Your Ignorance and Lack of Empathy

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To Mindelle Jacobs:

Your lack of empathy for structural abuse and discrimination against women is only superseded by your ignorance of the realities of the plight of millions of women in Canada.

Despite many reality-challenged “facts” you seem to believe, the fact that you believe Canada to be a nation that has moved beyond racism and colonialism means your qualifications to comment on Canadian society are completely lacking. I am ashamed of your ability to spout such ignorance in Canadian media.

Despair over cuts to women’s groups

By Mindelle Jacobs

The way critics are wailing over possible cuts to women’s programs, you’d think the Harper government was preparing to force females into burkas.

One group, the National Association of Women and the Law, closed down earlier this month because it didn’t get federal funding.

The little-known Canadian Feminist Alliance for International Action thought it was going to have to close last week. But its grant application was approved on Thursday, it announced on its website.

So much for those women-bashing Tories, eh?

Still, the movers and shakers in the women’s movement are waiting with baited breath to see if Status of Women Canada, a federal agency that bankrolls women’s groups and promotes gender equality, is on the chopping block.

If it gets the boot, will the rights of Canadian women be in danger? Will their life choices be curtailed? Hardly. Women in this country are better off than ever before.

This endless quest for gender equality is quite tiresome at a time when virtually all the significant barriers to women’s accomplishment have been smashed.

In my mind, the one major remaining roadblock in the path to women’s equality is the lack of a national day-care program. But, given the Tories’ unwavering opposition to such an initiative, that is a battle for another day.

That issue aside, the left-wing crowd is working itself into fits of despair at the thought of cutbacks to women’s organizations.

“This government clearly has no interest in the status of women,” bleated NDP MP Irene Mathyssen on Wednesday.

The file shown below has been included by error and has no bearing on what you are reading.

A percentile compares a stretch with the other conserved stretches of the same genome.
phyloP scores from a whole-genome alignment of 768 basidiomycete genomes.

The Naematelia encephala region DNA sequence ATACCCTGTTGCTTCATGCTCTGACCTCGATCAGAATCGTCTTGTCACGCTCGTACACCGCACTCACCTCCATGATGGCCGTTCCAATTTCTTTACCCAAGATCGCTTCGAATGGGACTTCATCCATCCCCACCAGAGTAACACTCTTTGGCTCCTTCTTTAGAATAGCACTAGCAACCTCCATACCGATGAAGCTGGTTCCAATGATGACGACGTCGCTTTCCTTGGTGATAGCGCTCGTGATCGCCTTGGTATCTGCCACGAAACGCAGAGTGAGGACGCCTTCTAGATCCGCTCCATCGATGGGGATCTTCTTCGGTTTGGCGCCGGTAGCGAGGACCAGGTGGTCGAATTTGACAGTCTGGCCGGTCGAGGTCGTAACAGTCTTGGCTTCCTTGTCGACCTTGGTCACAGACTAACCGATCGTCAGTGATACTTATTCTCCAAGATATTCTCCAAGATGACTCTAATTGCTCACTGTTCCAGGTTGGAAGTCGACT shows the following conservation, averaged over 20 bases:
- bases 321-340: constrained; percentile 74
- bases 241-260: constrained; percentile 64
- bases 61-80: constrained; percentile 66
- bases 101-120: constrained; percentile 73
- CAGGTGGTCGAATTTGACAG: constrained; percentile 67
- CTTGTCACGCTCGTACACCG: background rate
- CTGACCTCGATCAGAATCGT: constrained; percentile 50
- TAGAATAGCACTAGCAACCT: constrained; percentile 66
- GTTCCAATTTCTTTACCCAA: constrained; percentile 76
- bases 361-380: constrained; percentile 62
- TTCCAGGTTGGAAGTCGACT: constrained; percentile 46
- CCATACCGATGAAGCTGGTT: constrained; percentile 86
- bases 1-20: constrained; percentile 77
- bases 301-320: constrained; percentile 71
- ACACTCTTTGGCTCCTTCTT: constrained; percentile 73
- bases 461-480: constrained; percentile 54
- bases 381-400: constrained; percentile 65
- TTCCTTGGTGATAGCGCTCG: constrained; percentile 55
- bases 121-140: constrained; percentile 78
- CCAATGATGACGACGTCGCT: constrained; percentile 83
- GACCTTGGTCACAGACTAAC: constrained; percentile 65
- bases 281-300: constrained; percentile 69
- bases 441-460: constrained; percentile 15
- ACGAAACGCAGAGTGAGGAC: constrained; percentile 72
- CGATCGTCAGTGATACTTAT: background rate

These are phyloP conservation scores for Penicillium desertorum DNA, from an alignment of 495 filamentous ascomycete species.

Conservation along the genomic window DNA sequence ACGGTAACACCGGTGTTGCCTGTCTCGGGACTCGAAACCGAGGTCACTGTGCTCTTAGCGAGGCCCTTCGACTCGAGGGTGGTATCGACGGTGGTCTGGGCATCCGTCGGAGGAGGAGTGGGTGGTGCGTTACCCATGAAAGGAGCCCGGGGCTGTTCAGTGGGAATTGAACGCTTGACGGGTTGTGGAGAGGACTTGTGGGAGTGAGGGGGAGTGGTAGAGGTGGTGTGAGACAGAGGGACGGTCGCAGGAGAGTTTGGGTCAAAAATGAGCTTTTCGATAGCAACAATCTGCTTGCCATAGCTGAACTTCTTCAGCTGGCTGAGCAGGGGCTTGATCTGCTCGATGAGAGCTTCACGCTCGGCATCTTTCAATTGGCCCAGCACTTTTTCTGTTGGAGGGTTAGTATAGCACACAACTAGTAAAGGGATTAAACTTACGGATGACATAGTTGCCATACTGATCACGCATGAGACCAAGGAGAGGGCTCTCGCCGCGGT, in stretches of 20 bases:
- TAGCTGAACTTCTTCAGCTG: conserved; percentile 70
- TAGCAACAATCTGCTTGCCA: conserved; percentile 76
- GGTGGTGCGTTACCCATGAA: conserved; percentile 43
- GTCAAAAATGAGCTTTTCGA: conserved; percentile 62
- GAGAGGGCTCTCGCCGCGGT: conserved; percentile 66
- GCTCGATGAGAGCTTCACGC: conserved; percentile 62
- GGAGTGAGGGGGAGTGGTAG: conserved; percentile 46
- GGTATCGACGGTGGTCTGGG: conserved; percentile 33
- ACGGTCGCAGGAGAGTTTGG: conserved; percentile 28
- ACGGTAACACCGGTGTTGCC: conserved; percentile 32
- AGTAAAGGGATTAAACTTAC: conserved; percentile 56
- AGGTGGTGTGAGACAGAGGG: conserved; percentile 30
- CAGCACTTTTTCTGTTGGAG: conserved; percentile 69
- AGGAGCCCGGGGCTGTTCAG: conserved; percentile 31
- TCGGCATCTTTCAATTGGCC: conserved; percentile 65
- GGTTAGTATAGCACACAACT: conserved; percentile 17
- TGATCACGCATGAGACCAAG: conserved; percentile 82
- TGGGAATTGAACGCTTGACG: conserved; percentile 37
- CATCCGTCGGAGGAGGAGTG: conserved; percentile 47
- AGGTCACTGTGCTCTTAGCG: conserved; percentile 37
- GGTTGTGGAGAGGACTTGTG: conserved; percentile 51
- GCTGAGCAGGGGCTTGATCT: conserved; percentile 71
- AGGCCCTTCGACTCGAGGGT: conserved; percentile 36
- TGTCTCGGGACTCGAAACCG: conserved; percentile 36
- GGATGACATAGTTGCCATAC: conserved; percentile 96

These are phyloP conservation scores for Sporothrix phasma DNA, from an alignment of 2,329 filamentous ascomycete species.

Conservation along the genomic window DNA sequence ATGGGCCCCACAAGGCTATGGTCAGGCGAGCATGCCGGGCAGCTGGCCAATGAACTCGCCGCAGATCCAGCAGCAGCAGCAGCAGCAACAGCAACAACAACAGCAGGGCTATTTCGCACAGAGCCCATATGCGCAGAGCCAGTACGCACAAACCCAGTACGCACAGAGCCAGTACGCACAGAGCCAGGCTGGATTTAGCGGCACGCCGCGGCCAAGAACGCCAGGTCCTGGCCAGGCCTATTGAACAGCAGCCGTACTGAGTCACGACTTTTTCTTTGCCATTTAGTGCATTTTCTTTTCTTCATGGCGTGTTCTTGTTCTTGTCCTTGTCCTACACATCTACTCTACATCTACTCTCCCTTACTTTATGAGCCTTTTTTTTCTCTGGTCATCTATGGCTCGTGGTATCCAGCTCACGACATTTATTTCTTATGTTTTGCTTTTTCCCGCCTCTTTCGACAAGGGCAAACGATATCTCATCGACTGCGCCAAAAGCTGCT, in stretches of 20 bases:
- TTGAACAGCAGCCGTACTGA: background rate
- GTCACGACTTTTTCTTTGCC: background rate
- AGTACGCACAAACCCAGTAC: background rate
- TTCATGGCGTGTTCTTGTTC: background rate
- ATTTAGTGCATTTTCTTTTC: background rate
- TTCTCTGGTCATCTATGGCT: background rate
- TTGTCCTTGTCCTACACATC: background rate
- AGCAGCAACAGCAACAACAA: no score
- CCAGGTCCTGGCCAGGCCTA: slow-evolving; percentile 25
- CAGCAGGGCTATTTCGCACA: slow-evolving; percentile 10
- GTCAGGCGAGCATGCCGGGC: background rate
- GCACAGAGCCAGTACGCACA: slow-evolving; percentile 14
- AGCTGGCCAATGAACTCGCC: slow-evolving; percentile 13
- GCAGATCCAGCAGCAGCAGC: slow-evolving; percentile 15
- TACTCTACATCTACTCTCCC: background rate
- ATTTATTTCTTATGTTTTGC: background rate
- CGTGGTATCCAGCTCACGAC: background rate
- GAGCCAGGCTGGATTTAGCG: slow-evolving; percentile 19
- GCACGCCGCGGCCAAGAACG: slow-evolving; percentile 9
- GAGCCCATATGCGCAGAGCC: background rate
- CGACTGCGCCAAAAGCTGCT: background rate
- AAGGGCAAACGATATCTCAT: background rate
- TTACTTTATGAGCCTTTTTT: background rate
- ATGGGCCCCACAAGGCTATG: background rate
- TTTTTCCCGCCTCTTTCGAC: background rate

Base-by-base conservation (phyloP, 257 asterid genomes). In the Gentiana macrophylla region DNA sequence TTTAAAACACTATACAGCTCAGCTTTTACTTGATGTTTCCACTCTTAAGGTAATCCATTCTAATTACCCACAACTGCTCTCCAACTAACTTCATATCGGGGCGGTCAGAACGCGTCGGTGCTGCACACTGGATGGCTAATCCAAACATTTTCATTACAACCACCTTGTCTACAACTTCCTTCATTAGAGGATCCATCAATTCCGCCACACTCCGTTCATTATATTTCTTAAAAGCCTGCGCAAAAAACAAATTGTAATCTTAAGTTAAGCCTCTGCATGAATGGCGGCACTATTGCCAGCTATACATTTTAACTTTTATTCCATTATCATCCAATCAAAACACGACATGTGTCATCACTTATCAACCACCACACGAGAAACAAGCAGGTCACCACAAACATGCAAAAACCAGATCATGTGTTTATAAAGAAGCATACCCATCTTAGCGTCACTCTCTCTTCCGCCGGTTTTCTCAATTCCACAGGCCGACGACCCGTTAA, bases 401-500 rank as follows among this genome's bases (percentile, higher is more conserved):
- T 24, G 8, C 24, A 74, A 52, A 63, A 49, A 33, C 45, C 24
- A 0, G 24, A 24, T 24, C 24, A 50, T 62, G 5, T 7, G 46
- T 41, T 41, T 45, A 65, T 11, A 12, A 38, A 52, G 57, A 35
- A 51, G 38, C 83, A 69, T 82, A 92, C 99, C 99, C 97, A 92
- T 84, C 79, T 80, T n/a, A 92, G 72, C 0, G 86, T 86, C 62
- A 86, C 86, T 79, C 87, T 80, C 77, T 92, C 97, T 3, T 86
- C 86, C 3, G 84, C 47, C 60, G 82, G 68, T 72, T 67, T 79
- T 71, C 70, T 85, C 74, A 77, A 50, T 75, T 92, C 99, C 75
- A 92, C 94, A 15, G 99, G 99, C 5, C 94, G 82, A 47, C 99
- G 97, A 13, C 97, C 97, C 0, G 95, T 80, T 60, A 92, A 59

That’s right. The Harper government will be banning girls from school, prohibiting birth control and ordering up burkas any day now.

Get a grip. Yes, some women are having a hard time of it. And women’s groups are quick to blame systemic societal barriers. Nonsense. Bad choices lead to miserable lives.

If a woman studies hard and goes to law school, she will have far more financial autonomy than most men. Her decision to challenge herself is the key.

A woman who gets pregnant, drops out of school and hangs out with losers has less opportunity in life. But that’s not society’s fault.

One of Status of Women Canada’s main goals is improving women’s economic autonomy. But do we need a federal agency to tell women to stay in school and make wise career choices?

The agency also puts out mind-numbing reports, like the recent one on gender equality.

The paper harps about the ongoing pay gap between men and women, without pointing out that men tend to choose higher-paying jobs because they’re socialized to be the breadwinners.

It’s disingenuous to complain that women working full time only earn about 70 cents for every dollar men make if you’ve deliberately chosen to work as, say, a low-paid restaurant hostess.

Status of Women Canada also supports the loony idea of placing “gender specialists” in federal departments to measure the impact of proposed policies on the equality of women.

I’d say that’s not the best use of our tax dollars.

Before it lost its funding, the National Association of Women and the Law worked “to end racism and colonialism.” Yeah, there’s a lot of that happening in Canada.

Poverty, violence and discrimination “which still affect all too many women” require specific legislative measures, the Canadian Feminist Alliance for International Action wrote Bev Oda, the minister responsible for the status of women, recently.

The open letter was signed by 31 women’s groups that supposedly represent Canadian women. But 22 of the organizations are from Quebec.